Cookies help us deliver our Services. By using our Services, you agree to our use of cookies. Learn More.

The Ending Of True Lies Explained

True Lies was a trailblazer in many ways. Not only did the 1994 flick find Arnold Schwarzenegger re-team with his Terminator and Terminator 2: Judgment Day director James Cameron, but it was, at the time, reportedly the most expensive movie ever made (via Entertainment Weekly). What's more, lead actress Jamie Lee Curtis also won a Golden Globe for her role. 

Sure, True Lies may not be the best or the worst Arnold Schwarzenegger movie out there, but considering the amount of absolute gems and borderline unwatchable terrors in the Austrian Oak's résumé, that's neither here nor there. The comedic action spy movie's massive budget and awards ceremony accolades belie the fact that, at its heart, True Lies is a curious combination of romantic comedy and big-budget action film. True Lies tells the story of mild-mannered everyman Harry Tasker (Schwarzenegger), who's secretly a James Bond-style spy for the Omega Sector agency. After learning that his wife Helen (Curtis) wants some excitement in her life, Harry hatches a plot to give her a taste of a top-secret spy's life — until everything goes awry and they both end up in the middle of a dangerous terrorist plot. 

True Lies is a movie filled with clever thrills and spills, but it's also very much the kind of cheesy-yet-cool 1990s Arnold Schwarzenegger film that happily features a scene in which the main characters kiss while a nuke explodes in the background. As you can probably imagine, a movie like that can only have an equally peculiar ending. 

Here's the ending of True Lies explained.

Helen Tasker, Omega Sector agent

In some ways, True Lies is very much a child of its time. The scene in which a disguised Harry forces Helen to dance in her underwear is probably the movie's most famous one, but it has also made the movie pretty controversial. The same can be said about the movie's casual Islamophobia and terrorist caricatures  — though, to her credit, Curtis has stated that the reason True Lies 2 will never happen is that the first movie's facetious approach to the subject is completely out of the question after 9/11. However, in one very specific way, True Lies is far from your typical testosterone-driven action hero movie because, at its core, it's the origin story of Helen Tasker, super-spy.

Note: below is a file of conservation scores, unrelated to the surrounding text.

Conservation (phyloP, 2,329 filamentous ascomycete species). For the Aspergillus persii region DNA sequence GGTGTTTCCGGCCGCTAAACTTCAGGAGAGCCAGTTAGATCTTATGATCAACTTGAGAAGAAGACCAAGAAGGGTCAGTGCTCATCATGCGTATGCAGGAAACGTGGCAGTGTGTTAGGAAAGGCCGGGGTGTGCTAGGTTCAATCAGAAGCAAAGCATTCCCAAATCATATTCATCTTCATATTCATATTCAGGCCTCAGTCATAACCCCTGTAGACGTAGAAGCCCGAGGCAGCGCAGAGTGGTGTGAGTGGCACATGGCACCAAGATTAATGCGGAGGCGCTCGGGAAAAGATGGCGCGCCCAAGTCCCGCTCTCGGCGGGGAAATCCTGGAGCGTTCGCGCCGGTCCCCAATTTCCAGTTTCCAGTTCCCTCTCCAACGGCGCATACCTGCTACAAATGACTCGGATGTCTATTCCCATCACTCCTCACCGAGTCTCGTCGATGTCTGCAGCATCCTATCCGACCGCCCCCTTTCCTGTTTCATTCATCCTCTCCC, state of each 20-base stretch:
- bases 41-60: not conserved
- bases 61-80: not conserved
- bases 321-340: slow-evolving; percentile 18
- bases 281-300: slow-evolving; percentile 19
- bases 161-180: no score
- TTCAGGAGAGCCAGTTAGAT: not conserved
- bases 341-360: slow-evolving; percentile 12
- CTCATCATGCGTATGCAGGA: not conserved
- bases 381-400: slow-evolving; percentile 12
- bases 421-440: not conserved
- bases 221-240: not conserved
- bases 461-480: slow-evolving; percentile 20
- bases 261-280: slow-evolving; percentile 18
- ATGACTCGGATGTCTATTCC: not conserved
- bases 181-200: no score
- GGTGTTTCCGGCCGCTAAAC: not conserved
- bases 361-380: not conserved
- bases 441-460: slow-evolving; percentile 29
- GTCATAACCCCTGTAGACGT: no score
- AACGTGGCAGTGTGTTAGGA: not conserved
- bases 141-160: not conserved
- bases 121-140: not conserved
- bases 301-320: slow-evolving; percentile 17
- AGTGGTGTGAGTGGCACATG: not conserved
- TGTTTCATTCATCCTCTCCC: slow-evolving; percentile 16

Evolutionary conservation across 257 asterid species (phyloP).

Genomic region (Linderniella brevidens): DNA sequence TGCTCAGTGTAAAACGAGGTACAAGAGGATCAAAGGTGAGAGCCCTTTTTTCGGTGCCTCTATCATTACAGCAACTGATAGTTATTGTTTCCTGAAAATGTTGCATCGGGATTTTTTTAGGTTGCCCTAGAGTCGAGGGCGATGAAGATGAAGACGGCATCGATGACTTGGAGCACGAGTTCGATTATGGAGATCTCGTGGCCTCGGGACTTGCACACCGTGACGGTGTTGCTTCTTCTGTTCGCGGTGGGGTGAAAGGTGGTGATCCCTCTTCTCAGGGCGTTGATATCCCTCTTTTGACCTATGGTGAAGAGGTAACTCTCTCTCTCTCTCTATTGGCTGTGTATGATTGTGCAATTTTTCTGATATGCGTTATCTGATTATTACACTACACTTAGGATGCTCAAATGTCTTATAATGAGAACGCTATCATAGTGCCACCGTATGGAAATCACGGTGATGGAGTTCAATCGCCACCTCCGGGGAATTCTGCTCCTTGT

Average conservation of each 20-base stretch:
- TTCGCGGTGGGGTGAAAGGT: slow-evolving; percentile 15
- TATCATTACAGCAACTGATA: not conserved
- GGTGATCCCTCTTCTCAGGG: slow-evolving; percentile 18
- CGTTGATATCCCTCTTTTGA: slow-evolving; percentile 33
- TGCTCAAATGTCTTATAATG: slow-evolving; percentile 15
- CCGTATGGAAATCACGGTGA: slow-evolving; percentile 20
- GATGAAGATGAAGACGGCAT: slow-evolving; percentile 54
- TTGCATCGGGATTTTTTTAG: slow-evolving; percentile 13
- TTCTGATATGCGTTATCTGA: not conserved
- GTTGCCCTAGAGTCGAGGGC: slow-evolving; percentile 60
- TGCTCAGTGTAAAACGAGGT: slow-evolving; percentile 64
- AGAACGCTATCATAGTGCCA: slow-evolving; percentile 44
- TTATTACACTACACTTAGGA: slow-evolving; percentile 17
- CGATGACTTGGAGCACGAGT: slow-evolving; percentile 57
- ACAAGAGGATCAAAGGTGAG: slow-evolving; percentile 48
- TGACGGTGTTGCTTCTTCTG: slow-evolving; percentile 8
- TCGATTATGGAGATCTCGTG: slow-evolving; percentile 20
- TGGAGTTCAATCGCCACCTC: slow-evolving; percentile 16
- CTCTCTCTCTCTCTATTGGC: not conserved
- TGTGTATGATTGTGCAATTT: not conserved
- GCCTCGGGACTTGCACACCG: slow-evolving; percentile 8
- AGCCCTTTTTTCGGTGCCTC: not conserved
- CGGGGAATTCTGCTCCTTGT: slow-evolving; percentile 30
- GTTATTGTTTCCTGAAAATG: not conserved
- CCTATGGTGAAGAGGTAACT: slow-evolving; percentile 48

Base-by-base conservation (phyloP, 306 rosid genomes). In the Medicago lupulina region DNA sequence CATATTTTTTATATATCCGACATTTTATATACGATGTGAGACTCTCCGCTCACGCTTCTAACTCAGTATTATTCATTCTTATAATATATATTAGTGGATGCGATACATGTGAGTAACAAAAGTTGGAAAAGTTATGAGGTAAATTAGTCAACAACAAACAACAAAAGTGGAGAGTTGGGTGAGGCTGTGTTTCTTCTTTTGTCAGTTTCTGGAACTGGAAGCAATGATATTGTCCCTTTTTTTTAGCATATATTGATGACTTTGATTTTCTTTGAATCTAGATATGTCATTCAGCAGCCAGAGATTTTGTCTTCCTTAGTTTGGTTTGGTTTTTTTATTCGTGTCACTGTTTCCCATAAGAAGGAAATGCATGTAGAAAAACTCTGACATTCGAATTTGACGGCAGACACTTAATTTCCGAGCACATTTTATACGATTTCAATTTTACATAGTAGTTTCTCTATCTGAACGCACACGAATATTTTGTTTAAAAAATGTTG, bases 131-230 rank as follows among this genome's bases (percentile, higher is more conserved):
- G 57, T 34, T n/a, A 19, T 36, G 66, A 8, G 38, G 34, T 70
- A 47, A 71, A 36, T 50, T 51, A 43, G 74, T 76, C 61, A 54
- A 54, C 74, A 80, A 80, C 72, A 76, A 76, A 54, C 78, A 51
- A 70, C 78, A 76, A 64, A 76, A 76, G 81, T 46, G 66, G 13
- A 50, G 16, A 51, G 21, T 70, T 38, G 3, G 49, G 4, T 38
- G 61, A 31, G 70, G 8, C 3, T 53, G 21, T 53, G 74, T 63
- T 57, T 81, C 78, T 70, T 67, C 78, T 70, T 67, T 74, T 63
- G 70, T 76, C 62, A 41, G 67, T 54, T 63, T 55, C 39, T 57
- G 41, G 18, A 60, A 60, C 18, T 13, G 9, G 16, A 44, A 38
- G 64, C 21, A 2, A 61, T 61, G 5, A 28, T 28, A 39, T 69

Curtis' Helen starts out bored and desperate, due to the fact that Harry is alienating her with his constant absence. Circumstances (and Harry) conspire to bring more excitement in her life by taking over a fake spy story that super-creep Simon (Bill Paxton) has been feeding her, and turning it into something much more exciting — and, ultimately, real. Though Helen is thrust in the middle of these life-threatening events without training, she learns to cope with the situation. In fact, she proves capable enough that by the end of the movie, Omega Sector has recruited her as one of its agents, and paired her with none other than Harry. 

After Harry successfully kills the movie's big bad, terrorist ringleader Aziz (Art Malik), by firing the missile from which Aziz is hanging during a fight atop a flying Harrier jet, True Lies ends with the Taskers embarking on a new mission. They flaunt their impressive tango skills in a scene that mirrors Harry's earlier dance with Carrere's villainous Juno Skinner — that and shows the viewer that whatever comes next, Harry and Helen are ready to face it as equals. 

Some characters get stuck in plot limbo

The Taskers might end True Lies on a pretty sweet note, and the villains on a decidedly more sour one. However, it's worth noting that many other important characters in True Lies are left hanging. Harry's sympathetic partner Gib Gibson (Tom Arnold) spends the movie as the sidekick — a pretty competent and experienced one, but a sidekick nevertheless. At the end of the movie, we find out that he actually dislikes his supporting role, as he outright complains to the dancing Taskers that he's tired of being the "van guy." Though this is clearly treated in jest, it's not hard to imagine poor Gib's frustration when Helen climbs the ranks and essentially becomes a field agent ahead of him.

Another person who doesn't get his due — though in a very different way — is Simon, the sleaze-ball who tries to seduce Helen with a made-up spy story. Harry intimidates him rather thoroughly, but we find out in the final scene of True Lies that Simon is still up to his old tricks. Sure, he immediately gets another dose of intimidation tactics, but then again, you've already seen that it's not enough to deter the guy for long. 

Still, who knows? Perhaps director James Cameron knowingly left these two plot threads hanging, and both Simon and Gib would have returned in the True Lies sequel the world will never get to see.